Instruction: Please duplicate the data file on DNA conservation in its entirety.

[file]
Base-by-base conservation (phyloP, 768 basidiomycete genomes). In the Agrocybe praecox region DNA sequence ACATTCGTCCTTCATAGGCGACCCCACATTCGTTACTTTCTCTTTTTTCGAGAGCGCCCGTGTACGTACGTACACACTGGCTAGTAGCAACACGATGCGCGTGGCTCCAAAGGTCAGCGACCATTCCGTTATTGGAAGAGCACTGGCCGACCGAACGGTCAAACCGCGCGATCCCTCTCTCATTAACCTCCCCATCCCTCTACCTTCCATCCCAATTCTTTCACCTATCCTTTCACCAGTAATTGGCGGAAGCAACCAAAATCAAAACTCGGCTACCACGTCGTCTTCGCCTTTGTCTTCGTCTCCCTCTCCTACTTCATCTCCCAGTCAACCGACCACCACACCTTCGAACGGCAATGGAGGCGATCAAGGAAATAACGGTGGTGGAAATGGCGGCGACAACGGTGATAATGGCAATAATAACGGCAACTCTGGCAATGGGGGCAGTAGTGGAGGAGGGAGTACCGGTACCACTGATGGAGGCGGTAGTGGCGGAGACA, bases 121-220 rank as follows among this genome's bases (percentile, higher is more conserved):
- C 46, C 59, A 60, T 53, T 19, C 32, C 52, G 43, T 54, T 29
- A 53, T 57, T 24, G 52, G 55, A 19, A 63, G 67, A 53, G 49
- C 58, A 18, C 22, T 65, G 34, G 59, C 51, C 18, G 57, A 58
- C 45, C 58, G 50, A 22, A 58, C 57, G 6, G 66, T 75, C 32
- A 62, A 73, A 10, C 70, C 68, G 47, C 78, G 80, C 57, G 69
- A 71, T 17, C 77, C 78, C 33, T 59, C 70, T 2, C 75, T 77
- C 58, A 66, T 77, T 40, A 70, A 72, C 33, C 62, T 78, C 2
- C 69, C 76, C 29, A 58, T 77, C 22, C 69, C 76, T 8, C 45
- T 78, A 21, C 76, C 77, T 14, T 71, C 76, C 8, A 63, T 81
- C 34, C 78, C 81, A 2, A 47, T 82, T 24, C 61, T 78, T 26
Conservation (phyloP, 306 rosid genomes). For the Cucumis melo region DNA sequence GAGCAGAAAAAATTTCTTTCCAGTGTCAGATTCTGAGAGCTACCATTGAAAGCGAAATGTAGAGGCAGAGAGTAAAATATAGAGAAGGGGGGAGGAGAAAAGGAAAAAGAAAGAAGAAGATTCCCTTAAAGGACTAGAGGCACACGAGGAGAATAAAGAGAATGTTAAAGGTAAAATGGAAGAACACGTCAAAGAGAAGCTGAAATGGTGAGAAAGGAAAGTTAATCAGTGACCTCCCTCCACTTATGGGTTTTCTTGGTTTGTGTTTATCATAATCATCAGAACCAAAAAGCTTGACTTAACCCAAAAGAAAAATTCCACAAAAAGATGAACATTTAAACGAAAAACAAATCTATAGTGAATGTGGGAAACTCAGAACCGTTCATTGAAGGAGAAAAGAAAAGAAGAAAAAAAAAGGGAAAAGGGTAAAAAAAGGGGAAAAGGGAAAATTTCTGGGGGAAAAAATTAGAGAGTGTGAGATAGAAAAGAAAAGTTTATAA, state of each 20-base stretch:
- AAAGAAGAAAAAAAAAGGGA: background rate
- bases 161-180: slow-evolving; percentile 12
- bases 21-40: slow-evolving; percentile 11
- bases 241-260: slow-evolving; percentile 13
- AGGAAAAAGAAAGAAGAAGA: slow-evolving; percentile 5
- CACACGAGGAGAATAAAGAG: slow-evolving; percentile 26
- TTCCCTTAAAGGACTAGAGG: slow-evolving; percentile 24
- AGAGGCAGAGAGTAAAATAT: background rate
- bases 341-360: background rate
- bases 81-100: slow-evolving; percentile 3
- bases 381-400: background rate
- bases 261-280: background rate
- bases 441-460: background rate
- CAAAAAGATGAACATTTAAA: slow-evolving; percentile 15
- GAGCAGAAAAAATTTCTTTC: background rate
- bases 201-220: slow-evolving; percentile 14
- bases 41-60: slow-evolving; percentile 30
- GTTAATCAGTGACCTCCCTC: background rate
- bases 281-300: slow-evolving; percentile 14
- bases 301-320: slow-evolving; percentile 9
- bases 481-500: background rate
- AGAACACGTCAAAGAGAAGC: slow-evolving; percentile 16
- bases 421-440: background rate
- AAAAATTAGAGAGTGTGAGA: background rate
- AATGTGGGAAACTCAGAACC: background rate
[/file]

Base-by-base conservation (phyloP, 768 basidiomycete genomes). In the Agrocybe praecox region DNA sequence ACATTCGTCCTTCATAGGCGACCCCACATTCGTTACTTTCTCTTTTTTCGAGAGCGCCCGTGTACGTACGTACACACTGGCTAGTAGCAACACGATGCGCGTGGCTCCAAAGGTCAGCGACCATTCCGTTATTGGAAGAGCACTGGCCGACCGAACGGTCAAACCGCGCGATCCCTCTCTCATTAACCTCCCCATCCCTCTACCTTCCATCCCAATTCTTTCACCTATCCTTTCACCAGTAATTGGCGGAAGCAACCAAAATCAAAACTCGGCTACCACGTCGTCTTCGCCTTTGTCTTCGTCTCCCTCTCCTACTTCATCTCCCAGTCAACCGACCACCACACCTTCGAACGGCAATGGAGGCGATCAAGGAAATAACGGTGGTGGAAATGGCGGCGACAACGGTGATAATGGCAATAATAACGGCAACTCTGGCAATGGGGGCAGTAGTGGAGGAGGGAGTACCGGTACCACTGATGGAGGCGGTAGTGGCGGAGACA, bases 121-220 rank as follows among this genome's bases (percentile, higher is more conserved):
- C 46, C 59, A 60, T 53, T 19, C 32, C 52, G 43, T 54, T 29
- A 53, T 57, T 24, G 52, G 55, A 19, A 63, G 67, A 53, G 49
- C 58, A 18, C 22, T 65, G 34, G 59, C 51, C 18, G 57, A 58
- C 45, C 58, G 50, A 22, A 58, C 57, G 6, G 66, T 75, C 32
- A 62, A 73, A 10, C 70, C 68, G 47, C 78, G 80, C 57, G 69
- A 71, T 17, C 77, C 78, C 33, T 59, C 70, T 2, C 75, T 77
- C 58, A 66, T 77, T 40, A 70, A 72, C 33, C 62, T 78, C 2
- C 69, C 76, C 29, A 58, T 77, C 22, C 69, C 76, T 8, C 45
- T 78, A 21, C 76, C 77, T 14, T 71, C 76, C 8, A 63, T 81
- C 34, C 78, C 81, A 2, A 47, T 82, T 24, C 61, T 78, T 26
Conservation (phyloP, 306 rosid genomes). For the Cucumis melo region DNA sequence GAGCAGAAAAAATTTCTTTCCAGTGTCAGATTCTGAGAGCTACCATTGAAAGCGAAATGTAGAGGCAGAGAGTAAAATATAGAGAAGGGGGGAGGAGAAAAGGAAAAAGAAAGAAGAAGATTCCCTTAAAGGACTAGAGGCACACGAGGAGAATAAAGAGAATGTTAAAGGTAAAATGGAAGAACACGTCAAAGAGAAGCTGAAATGGTGAGAAAGGAAAGTTAATCAGTGACCTCCCTCCACTTATGGGTTTTCTTGGTTTGTGTTTATCATAATCATCAGAACCAAAAAGCTTGACTTAACCCAAAAGAAAAATTCCACAAAAAGATGAACATTTAAACGAAAAACAAATCTATAGTGAATGTGGGAAACTCAGAACCGTTCATTGAAGGAGAAAAGAAAAGAAGAAAAAAAAAGGGAAAAGGGTAAAAAAAGGGGAAAAGGGAAAATTTCTGGGGGAAAAAATTAGAGAGTGTGAGATAGAAAAGAAAAGTTTATAA, state of each 20-base stretch:
- AAAGAAGAAAAAAAAAGGGA: background rate
- bases 161-180: slow-evolving; percentile 12
- bases 21-40: slow-evolving; percentile 11
- bases 241-260: slow-evolving; percentile 13
- AGGAAAAAGAAAGAAGAAGA: slow-evolving; percentile 5
- CACACGAGGAGAATAAAGAG: slow-evolving; percentile 26
- TTCCCTTAAAGGACTAGAGG: slow-evolving; percentile 24
- AGAGGCAGAGAGTAAAATAT: background rate
- bases 341-360: background rate
- bases 81-100: slow-evolving; percentile 3
- bases 381-400: background rate
- bases 261-280: background rate
- bases 441-460: background rate
- CAAAAAGATGAACATTTAAA: slow-evolving; percentile 15
- GAGCAGAAAAAATTTCTTTC: background rate
- bases 201-220: slow-evolving; percentile 14
- bases 41-60: slow-evolving; percentile 30
- GTTAATCAGTGACCTCCCTC: background rate
- bases 281-300: slow-evolving; percentile 14
- bases 301-320: slow-evolving; percentile 9
- bases 481-500: background rate
- AGAACACGTCAAAGAGAAGC: slow-evolving; percentile 16
- bases 421-440: background rate
- AAAAATTAGAGAGTGTGAGA: background rate
- AATGTGGGAAACTCAGAACC: background rate